Fig. 3

Disposition of two localized lone pairs in the anti and gauche conformers. LP1 refers to sp2-type lone pair, and LP2 to p-orbital. The amount of charge transfer energy E(2) from the indicated lone pair to the labeled CH and CC antibonds are included, in kcal/mol

There has been some discussion in the literature as to whether the two hydroxyl O lone pairs are better described as the aforementioned sp2 hybrid and p-orbital, or as a pair of equivalent “rabbit ears” that would follow from an sp3-hybridization of the oxygen atom [23, 24]. In fact, the two descriptions are equivalent as one is related to the other by a unitary transformation of the total wave function. It follows that a rabbit-ear description ought to obey the same patterns of charge transfer as does the sp2 hybrid and p-orbital description. Figure 4 illustrates the sp3-disposition of lone pairs from which it may be observed that there is a lone pair anti to the C–Ha1 bond, for both the anti and gauche structures. Since the anti (or syn) arrangement of the charge-donating lone pair and the accepting antibond corresponds to a planar alignment, with a zero dihedral angle, it is hence not surprising to note from the first row of Table 3 that the charge transfer into the C–Ha1 antibond from the O lone pairs is about the same for both conformers. In the case of C–Ha2, however, this C–H bond is anti to a lone pair in the anti conformer, but there is no such anti lone pair in the gauche structure. There is consequently a strong diminution in the lone pair charge transfer, by a factor of nearly three, on going from anti to gauche, as documented in the second row of Table 3. The trend in the C–C bond is just the opposite, in that the lone pair transfer is much larger in the gauche structure, which is easily explained by the presence of an O lone pair anti to C–C in gauche, but not in the anti conformer. The dominating influence of the two O lone pairs is reinforced by inspection of Table 2 which reveals that it is the aforementioned C–C and C–Ha2 bonds that undergo by far the largest changes in both bond length and ΔE(2).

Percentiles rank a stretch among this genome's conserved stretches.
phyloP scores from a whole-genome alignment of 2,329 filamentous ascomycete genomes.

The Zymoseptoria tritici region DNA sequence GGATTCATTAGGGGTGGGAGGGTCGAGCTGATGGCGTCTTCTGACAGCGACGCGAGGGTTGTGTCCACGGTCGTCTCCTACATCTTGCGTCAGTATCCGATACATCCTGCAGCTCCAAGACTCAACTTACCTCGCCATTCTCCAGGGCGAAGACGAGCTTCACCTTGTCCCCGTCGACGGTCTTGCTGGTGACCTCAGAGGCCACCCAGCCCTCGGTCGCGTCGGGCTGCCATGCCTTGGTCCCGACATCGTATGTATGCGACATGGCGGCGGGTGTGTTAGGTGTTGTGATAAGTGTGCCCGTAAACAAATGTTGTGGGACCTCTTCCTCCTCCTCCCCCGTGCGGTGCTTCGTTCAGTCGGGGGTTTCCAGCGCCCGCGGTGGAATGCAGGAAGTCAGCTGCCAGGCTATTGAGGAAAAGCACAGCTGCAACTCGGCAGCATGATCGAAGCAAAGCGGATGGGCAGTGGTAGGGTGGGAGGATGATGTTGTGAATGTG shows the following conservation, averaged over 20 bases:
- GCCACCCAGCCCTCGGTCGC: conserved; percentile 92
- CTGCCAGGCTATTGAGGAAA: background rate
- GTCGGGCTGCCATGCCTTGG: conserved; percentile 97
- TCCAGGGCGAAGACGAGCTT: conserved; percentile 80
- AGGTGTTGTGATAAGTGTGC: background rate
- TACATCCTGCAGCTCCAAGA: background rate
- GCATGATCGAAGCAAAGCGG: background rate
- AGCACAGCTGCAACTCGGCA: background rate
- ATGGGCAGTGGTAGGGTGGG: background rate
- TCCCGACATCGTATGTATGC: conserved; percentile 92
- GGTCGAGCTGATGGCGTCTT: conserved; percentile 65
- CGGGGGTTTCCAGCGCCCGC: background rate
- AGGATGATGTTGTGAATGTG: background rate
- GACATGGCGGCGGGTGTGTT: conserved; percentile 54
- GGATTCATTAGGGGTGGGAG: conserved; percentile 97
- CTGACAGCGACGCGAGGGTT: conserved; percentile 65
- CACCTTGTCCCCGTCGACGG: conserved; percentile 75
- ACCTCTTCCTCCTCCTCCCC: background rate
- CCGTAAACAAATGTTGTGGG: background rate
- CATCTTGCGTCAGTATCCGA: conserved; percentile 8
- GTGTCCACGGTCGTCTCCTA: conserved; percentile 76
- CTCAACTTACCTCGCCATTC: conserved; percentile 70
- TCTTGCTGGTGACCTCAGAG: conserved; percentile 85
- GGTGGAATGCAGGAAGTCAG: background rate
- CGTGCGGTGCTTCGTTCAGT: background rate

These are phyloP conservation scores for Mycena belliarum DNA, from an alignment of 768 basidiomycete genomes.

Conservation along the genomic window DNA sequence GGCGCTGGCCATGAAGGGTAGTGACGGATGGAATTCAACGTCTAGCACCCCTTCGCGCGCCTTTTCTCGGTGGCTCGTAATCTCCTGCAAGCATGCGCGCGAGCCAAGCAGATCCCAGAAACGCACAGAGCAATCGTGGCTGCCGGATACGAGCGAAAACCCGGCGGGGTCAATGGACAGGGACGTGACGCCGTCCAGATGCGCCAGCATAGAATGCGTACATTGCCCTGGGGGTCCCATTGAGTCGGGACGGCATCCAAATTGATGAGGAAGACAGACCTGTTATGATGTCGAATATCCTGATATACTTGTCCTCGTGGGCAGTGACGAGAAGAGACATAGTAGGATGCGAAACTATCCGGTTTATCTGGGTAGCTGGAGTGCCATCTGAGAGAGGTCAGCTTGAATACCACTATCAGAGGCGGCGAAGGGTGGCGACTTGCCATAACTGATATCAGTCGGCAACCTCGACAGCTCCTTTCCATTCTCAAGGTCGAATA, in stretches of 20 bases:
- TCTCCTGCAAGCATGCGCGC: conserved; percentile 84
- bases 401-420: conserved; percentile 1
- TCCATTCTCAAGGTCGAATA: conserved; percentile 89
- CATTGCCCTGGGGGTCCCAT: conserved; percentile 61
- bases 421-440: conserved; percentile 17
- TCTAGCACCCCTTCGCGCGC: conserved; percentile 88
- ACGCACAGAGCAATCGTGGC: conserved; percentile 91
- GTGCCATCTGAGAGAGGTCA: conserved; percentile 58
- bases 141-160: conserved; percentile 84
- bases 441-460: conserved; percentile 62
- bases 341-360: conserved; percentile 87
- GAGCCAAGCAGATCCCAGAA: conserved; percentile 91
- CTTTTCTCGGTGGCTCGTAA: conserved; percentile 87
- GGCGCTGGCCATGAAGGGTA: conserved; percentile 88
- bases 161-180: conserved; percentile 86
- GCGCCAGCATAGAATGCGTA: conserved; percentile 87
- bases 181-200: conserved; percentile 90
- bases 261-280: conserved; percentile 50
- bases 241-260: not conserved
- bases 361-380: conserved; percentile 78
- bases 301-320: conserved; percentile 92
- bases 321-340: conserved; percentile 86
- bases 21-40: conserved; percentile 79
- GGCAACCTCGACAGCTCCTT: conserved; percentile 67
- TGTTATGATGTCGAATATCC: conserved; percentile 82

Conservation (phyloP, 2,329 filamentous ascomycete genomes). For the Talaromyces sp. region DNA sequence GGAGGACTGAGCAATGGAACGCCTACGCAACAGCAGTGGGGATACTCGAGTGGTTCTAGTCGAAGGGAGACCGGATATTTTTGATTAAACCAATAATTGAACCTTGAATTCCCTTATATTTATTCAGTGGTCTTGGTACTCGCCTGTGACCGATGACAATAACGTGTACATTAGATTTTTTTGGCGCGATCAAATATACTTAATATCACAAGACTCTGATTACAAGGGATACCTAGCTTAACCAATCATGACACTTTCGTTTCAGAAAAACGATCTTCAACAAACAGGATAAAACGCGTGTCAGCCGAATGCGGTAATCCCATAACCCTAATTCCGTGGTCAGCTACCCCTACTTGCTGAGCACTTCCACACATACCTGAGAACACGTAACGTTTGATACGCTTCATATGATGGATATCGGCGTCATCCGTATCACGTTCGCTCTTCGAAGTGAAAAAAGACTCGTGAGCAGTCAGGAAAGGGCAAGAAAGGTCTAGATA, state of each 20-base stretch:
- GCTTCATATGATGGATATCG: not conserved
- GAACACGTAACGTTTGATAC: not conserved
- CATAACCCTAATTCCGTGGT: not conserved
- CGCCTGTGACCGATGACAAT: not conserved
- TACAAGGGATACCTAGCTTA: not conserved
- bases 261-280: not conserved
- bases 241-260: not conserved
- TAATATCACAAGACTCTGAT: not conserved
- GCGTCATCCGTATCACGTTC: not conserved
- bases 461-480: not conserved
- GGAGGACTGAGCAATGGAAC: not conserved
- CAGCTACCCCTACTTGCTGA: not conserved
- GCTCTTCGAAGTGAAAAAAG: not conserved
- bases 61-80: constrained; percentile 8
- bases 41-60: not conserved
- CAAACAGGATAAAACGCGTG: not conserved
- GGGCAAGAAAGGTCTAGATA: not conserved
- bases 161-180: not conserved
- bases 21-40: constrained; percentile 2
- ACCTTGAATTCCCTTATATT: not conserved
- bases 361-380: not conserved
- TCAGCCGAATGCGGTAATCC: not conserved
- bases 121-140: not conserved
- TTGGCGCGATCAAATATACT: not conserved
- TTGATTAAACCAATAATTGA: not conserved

Fig. 4

Disposition of two equivalent sp3 “rabbit ear” O lone pairs in the anti and gauche conformers

Table 3

Total charge transfer energy (E(2), kcal/mol) into indicated antibonds, arising from O lone pairs













In summary, then, one can explain the near degeneracy of the anti and gauche conformers by a compensatory effect. The anti structure is stabilized by charge transfer from the O lone pairs into the C–Ha1 and C–Ha2 bonds that are each trans to one of the lone pairs. Internal rotation into the gauche conformer retains the C–Ha1 interaction, and simply replaces the C–Ha2 charge transfer with a like process that involves the C–C bond. We note in passing that in related compounds additional influences may substantially shift the conformer equilibrium. In 2,2,2-trifluoroethanol, for example, where –OH···F attractions are present, calculations at the B3LYP/6–311++G** level show the gauche form to be more stable by 9 kJ/mol, and in 2,2,2-trichloroethanol the calculations show the gauche form to be more stable by 12 kJ/mol.